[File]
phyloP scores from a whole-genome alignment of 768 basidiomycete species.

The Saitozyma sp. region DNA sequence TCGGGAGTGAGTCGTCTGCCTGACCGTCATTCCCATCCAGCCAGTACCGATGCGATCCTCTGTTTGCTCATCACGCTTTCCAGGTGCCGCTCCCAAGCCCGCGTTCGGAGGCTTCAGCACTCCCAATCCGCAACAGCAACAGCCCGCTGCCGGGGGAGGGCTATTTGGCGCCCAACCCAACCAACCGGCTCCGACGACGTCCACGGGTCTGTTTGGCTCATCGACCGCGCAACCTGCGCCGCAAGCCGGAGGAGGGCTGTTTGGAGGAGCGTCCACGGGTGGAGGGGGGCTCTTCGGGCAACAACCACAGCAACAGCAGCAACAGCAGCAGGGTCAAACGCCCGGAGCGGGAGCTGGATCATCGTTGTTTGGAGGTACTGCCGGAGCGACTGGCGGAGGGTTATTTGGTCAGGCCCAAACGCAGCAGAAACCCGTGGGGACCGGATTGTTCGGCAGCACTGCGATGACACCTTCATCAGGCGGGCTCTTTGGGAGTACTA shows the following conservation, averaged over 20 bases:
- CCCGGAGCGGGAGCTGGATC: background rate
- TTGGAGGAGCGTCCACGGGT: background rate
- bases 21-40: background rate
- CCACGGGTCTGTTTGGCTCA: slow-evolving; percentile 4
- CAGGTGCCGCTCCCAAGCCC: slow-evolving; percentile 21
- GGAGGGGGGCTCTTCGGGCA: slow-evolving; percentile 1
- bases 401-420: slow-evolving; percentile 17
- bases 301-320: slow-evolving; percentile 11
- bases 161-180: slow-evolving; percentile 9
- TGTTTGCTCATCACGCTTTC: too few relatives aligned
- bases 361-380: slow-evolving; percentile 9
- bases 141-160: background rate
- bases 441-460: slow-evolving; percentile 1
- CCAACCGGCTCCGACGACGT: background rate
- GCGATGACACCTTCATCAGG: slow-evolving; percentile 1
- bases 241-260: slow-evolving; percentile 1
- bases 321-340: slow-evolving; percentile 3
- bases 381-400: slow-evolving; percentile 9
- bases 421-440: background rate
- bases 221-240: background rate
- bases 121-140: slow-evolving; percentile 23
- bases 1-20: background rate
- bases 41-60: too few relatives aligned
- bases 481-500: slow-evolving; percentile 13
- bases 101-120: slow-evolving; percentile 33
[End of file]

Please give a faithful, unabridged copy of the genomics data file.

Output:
phyloP scores from a whole-genome alignment of 768 basidiomycete species.

The Saitozyma sp. region DNA sequence TCGGGAGTGAGTCGTCTGCCTGACCGTCATTCCCATCCAGCCAGTACCGATGCGATCCTCTGTTTGCTCATCACGCTTTCCAGGTGCCGCTCCCAAGCCCGCGTTCGGAGGCTTCAGCACTCCCAATCCGCAACAGCAACAGCCCGCTGCCGGGGGAGGGCTATTTGGCGCCCAACCCAACCAACCGGCTCCGACGACGTCCACGGGTCTGTTTGGCTCATCGACCGCGCAACCTGCGCCGCAAGCCGGAGGAGGGCTGTTTGGAGGAGCGTCCACGGGTGGAGGGGGGCTCTTCGGGCAACAACCACAGCAACAGCAGCAACAGCAGCAGGGTCAAACGCCCGGAGCGGGAGCTGGATCATCGTTGTTTGGAGGTACTGCCGGAGCGACTGGCGGAGGGTTATTTGGTCAGGCCCAAACGCAGCAGAAACCCGTGGGGACCGGATTGTTCGGCAGCACTGCGATGACACCTTCATCAGGCGGGCTCTTTGGGAGTACTA shows the following conservation, averaged over 20 bases:
- CCCGGAGCGGGAGCTGGATC: background rate
- TTGGAGGAGCGTCCACGGGT: background rate
- bases 21-40: background rate
- CCACGGGTCTGTTTGGCTCA: slow-evolving; percentile 4
- CAGGTGCCGCTCCCAAGCCC: slow-evolving; percentile 21
- GGAGGGGGGCTCTTCGGGCA: slow-evolving; percentile 1
- bases 401-420: slow-evolving; percentile 17
- bases 301-320: slow-evolving; percentile 11
- bases 161-180: slow-evolving; percentile 9
- TGTTTGCTCATCACGCTTTC: too few relatives aligned
- bases 361-380: slow-evolving; percentile 9
- bases 141-160: background rate
- bases 441-460: slow-evolving; percentile 1
- CCAACCGGCTCCGACGACGT: background rate
- GCGATGACACCTTCATCAGG: slow-evolving; percentile 1
- bases 241-260: slow-evolving; percentile 1
- bases 321-340: slow-evolving; percentile 3
- bases 381-400: slow-evolving; percentile 9
- bases 421-440: background rate
- bases 221-240: background rate
- bases 121-140: slow-evolving; percentile 23
- bases 1-20: background rate
- bases 41-60: too few relatives aligned
- bases 481-500: slow-evolving; percentile 13
- bases 101-120: slow-evolving; percentile 33